Primary ballots to be mailed this week in Jefferson

PORT TOWNSEND — Jefferson County residents will receive important mail this week. Election officials are preparing to mail 25,094 Primary Election ballots to registered voters in 39 precincts on Wednesday.

According to Betty Johnson of the Jefferson County Elections office, 390 ballots also were sent to military and overseas civilians on June 21.

As an added incentive to return ballots by the 8 p.m. Aug. 7, voters won’t have to affix their own stamp to mail it back.

In May, Gov. Jay Inslee announced that the state will cover the costs of return postage for both the primary and general elections this year.

In partisan elections, all candidates will appear on the primary election ballots.

The top-two vote-getters will go on to the general election, Nov. 6. In non-partisan elections, such as judicial or public utility district, candidates will be on the primary ballot only if three or more filed for the office.

The top two will then go on to the general election.

Johnson reminds everyone there are two sides to the ballot.

She explained that the position of candidates’ names on the ballot are arrived at by a random drawing process.

County Commissioner District 3 has four challengers for a seat currently held by Kathleen Kler, D-Quilcene, who is not seeking reelection.

Only District 3 residents — Port Ludlow, Quilcene, Brinnon, Shine and Gardiner in East Jefferson as well as West Jefferson County — will vote on these candidates. The candidates are Democrats Greg Brotherton of Quilcene, Craig Durgan of Port Ludlow and Ryan McAllister of Brinnon, as well as Republican Jon Cooke of Quilcene.

The top two vote-getters regardless of part affiliation will move on the the general election in November where the vote will be countywide.

Jefferson County Prosecuting Attorney and Coroner candidate James M. Kennedy, a Port Ludlow Democrat, is challenging incumbent Michael Haas, a Port Townsend Democrat.

In the sheriff’s race, Jefferson County Detective Sgt. Joe Nole, a Chimacum Democrat, is challenging incumbent David Stanko of Port Townsend, who filed with no party preference.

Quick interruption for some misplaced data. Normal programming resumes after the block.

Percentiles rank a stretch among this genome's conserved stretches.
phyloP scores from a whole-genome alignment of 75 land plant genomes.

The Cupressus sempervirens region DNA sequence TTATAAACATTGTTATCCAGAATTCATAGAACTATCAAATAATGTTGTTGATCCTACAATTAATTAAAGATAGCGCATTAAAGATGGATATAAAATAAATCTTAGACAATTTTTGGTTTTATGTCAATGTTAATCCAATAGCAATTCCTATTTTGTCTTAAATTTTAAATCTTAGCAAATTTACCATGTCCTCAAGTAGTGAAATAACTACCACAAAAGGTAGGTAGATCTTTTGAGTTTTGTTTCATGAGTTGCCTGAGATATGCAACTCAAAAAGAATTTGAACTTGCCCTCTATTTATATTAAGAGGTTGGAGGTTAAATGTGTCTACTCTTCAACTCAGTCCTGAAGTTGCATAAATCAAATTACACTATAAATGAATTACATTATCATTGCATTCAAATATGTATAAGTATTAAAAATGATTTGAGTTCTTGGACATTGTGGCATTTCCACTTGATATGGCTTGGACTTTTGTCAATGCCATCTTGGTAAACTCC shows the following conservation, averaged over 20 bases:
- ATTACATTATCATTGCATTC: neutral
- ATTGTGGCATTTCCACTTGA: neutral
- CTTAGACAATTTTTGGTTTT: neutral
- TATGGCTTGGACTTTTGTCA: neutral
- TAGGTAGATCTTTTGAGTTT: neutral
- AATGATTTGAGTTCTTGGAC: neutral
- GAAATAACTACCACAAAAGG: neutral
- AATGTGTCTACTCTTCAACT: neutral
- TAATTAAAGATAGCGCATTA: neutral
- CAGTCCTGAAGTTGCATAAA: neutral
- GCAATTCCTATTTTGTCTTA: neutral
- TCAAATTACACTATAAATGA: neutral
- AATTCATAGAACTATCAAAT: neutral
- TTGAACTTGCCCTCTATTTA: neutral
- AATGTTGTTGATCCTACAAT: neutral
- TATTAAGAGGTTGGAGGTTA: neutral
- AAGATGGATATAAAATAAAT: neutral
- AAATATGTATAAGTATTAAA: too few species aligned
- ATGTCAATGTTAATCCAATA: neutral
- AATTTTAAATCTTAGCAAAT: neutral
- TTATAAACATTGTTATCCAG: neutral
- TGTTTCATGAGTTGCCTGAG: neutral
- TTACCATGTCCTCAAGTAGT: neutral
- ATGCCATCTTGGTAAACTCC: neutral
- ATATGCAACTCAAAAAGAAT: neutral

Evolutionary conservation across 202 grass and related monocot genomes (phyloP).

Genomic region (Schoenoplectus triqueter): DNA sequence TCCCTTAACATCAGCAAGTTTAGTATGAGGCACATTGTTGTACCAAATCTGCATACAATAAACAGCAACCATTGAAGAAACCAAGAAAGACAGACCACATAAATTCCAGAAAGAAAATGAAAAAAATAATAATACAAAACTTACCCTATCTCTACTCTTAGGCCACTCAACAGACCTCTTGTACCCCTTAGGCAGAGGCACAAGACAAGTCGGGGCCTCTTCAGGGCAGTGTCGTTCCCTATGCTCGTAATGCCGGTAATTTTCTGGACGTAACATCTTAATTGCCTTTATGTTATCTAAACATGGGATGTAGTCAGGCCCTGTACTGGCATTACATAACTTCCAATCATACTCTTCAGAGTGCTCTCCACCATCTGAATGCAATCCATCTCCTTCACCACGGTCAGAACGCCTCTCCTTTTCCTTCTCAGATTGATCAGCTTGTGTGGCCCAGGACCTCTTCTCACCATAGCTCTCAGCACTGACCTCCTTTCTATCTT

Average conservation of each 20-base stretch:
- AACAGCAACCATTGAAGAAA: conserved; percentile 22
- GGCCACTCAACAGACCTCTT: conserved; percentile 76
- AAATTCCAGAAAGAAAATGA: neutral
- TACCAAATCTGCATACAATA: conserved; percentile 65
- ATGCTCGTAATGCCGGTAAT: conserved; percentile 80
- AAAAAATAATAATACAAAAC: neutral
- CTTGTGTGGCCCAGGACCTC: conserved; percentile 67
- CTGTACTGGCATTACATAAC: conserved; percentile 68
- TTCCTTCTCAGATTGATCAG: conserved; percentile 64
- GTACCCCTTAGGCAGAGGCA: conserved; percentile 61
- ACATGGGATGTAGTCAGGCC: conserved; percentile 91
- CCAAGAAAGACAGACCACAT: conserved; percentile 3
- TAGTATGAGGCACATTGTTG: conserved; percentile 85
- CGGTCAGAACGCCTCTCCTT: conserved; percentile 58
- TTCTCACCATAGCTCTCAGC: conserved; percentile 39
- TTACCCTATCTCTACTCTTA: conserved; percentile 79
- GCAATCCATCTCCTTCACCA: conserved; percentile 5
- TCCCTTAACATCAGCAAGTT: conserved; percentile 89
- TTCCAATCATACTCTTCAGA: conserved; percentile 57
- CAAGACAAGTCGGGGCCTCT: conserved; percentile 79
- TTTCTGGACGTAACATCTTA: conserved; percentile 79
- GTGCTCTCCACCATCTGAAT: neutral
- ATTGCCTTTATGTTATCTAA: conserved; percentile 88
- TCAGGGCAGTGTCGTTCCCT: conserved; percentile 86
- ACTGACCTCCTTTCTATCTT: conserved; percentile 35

Incumbents Assessor Jeff Chapman, Auditor Rose Ann Carroll, County Clerk Ruth Gordon and Treasurer Stacie Prada are running unopposed.

The Chimacum School District is asking voters to approve a capital levy for improvements to facilities and technology and for safety. Only those in the district will vote, and if it passes, it will take effect in January.

The measure would replace the levy that is currently in place for the same amount which expires at the end of the year. The six-year levy would raise $1.3 million and is estimated to be $0.614 to $0.677 per thousand dollars of assessed value over six years. The levy requires 50 percent plus one approval for passage.

For U.S. Senator, incumbent Maria Cantwell, D-Mountlake Terrace, faces 28 challengers. The top two vote getters will move on the to general election in November.

U.S. Rep. Derek Kilmer, who represents the 6th Congressional District, which includes Clallam and Jefferson counties, is facing Republican Douglas Dightman and Progressive Party candidate Tyler Myles Vega.

In the Legislative District 24 State Representative Position 1, Jodi Wilke, a Port Townsend Republican, is challenging incumbent Mike Chapman, a Port Angeles Democrat for the state representative Position 1 seat. In Position 2, Jim McEntire, a Seuqim Republican, is challenging incumbent Steve Tharinger, a Sequim Democrat, for the Position 2 seat.

Johnson noted that candidates for district court judge and Jefferson County PUD will appear on the general election ballot this fall.

Also on the ballot are choices for precinct committee officer (PCO).

“There are a total of 60 candidates and 21 contested races,” Johnson said. “All precincts with the exception of precinct 503 had a Democrat file. Precinct 306 has a race with three candidates. There are 17 uncontested races so those candidates are deemed elected.

“As for the Republicans, there are eight candidates and no contested races, so all are deemed elected.”

Johnson said PCO elections are significant to the parties, yet people don’t understand them.

Based on the last two even-year primary elections, Johnson believes the ballot return rate will be similar.

“In 2016, the return was 48.44 percent. In 2014, it was 50.56 percent,” she said.


Jefferson County Editor/Reporter Jeannie McMacken can be reached at 360-385-2335 or at [email protected]

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